The lawsuit could create further debate over Act 221, said Joseph Blanco, the technology adviser to Cayetano and who helped Masini work with the Tax Department on the "Blue Crush" deal.

"I'm shocked that this was even filed," Blanco said. "This is a squabble more over sharing the proceeds of one deal, than over the law itself. If they had asked me, I would have said, 'Look, settle down and figure this out.' Don't take Act 221 down in the process and give it a bad rap."

In the lawsuit, Masini said she was approached in July 2001 by Blanco for help in introducing the Mainland film industry to Act 221, which had been recently passed the Legislature. Masini said Blanco referred her to Cades Schutte's Galati.

Galati was enthusiastic, though he admitted knowing nothing about the film industry, the lawsuit said.

With Galati's help and the support of Blanco, Masini attracted Universal Studios and "Blue Crush" producer Adam Fields to Hawai'i, the lawsuit said. Masini says her intent was to pair Universal with local investors who could take advantage of the Act 221 tax credits.

According to the lawsuit, while Masini worked with Universal, Galati filed for a "comfort ruling" from the Tax Department indicating the movie producers would get a tax break. Meanwhile, the lawsuit claims, Blanco sent e-mail to Tax Director Marie Okamura urging her to issue the ruling.

Blanco said he could not confirm that he sent the e-mails mentioned in the lawsuit because he has purged his computer system.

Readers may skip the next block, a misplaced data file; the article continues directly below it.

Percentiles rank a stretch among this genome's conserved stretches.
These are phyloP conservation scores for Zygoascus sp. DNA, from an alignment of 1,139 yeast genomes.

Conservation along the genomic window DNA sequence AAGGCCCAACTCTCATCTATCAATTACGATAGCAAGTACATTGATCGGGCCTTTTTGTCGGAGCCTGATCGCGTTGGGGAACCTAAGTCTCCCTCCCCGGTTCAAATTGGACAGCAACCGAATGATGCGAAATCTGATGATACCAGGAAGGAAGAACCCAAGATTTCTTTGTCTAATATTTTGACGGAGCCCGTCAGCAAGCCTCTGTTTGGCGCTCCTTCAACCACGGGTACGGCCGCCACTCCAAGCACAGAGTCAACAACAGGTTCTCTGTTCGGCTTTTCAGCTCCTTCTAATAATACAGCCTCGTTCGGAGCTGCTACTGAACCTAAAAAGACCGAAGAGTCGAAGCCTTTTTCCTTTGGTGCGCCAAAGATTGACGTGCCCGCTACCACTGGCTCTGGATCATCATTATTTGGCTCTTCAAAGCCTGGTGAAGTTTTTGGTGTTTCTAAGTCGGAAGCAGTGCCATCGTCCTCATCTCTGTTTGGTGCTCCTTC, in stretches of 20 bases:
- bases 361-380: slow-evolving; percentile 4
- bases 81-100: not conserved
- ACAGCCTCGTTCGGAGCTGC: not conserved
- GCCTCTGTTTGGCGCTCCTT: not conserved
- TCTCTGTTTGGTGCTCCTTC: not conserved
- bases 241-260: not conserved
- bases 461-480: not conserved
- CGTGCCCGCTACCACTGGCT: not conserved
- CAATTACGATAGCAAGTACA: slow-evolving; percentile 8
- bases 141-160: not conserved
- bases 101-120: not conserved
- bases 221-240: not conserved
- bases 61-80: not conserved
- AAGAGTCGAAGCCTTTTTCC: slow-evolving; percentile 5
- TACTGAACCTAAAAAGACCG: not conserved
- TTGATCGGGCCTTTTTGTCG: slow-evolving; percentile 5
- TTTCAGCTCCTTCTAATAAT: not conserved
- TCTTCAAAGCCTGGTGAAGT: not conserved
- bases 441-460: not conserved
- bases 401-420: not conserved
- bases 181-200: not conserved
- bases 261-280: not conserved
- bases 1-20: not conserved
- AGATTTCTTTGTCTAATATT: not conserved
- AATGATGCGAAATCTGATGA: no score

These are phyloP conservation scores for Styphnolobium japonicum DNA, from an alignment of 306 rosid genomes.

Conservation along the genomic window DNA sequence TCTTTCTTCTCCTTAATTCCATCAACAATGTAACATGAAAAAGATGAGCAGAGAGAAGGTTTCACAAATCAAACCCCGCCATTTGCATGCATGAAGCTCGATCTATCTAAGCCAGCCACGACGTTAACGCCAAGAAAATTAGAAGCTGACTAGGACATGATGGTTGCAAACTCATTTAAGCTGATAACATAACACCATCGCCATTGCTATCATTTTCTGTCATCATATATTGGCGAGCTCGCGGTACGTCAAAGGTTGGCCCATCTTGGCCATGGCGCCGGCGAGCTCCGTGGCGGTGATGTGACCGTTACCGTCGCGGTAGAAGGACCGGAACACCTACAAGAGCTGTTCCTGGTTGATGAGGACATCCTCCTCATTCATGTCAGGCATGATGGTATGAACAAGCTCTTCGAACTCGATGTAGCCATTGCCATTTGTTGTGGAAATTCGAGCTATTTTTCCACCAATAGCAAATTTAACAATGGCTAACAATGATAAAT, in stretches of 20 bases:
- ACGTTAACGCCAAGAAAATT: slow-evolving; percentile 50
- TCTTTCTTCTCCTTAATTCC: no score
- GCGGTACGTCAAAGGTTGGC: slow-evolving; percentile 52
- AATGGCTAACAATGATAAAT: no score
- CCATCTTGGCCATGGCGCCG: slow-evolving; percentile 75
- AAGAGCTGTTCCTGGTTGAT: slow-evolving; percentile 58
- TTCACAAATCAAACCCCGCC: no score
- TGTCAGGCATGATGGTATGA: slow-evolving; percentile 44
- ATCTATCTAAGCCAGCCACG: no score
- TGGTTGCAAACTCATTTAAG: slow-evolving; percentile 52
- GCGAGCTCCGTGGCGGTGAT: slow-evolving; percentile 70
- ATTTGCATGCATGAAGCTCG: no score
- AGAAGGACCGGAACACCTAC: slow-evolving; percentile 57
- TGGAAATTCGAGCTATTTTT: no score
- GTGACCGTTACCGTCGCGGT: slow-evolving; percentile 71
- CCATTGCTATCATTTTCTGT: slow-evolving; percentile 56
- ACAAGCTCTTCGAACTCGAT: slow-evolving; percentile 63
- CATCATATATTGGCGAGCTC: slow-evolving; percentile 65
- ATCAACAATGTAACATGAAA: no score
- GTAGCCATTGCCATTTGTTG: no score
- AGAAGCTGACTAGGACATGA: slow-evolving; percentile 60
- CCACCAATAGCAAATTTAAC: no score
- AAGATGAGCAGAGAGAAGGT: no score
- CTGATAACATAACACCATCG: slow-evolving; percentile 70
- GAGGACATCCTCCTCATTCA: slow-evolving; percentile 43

As the comfort ruling worked through the Tax Department, the lawsuit says, proposed deals between "Blue Crush" producers and two other potential investors, Bank of Hawaii and the Damon Estate, fell apart in late 2001.

Galati managed to attract a third set of local investors to finance the movie, which was completed by spring 2002, Masini says in the suit.

But the final deal drastically reduced Masini's role and significantly reduced her compensation, the lawsuit claims. Masini says the deal allows the sale of the tax credits to other investors. She says she was supposed to get 80 percent of the proceeds, but instead got 20 percent.

Masini also says in the suit that Galati ignored her wish to designate 20 percent of the profits of the deal to "socially responsible endeavors," and that he failed to adequately explain a fee charged by accounting firm KPMG Peat Marwick that she considered "unreasonable and excessive."

"In essence, Cades moved Masini out of the 'Blue Crush' deal, to gain an increased role (and compensation for itself and its other clients)," the lawsuit said.

The lawsuit says Galati and Cades committed malpractice because they were implicitly representing Masini, but simultaneously working against her interests.

Philip R. Brown, Masini's Honolulu-based lawyer, said Galati exploited Masini to set himself up as the prime tax-incentive lawyer for the film industry in Hawai'i.

"We know that now Mr. Galati is off on his own marketing transactions without April Masini," Brown said. "He has breached his fiduciary duty and usurped April's business opportunities."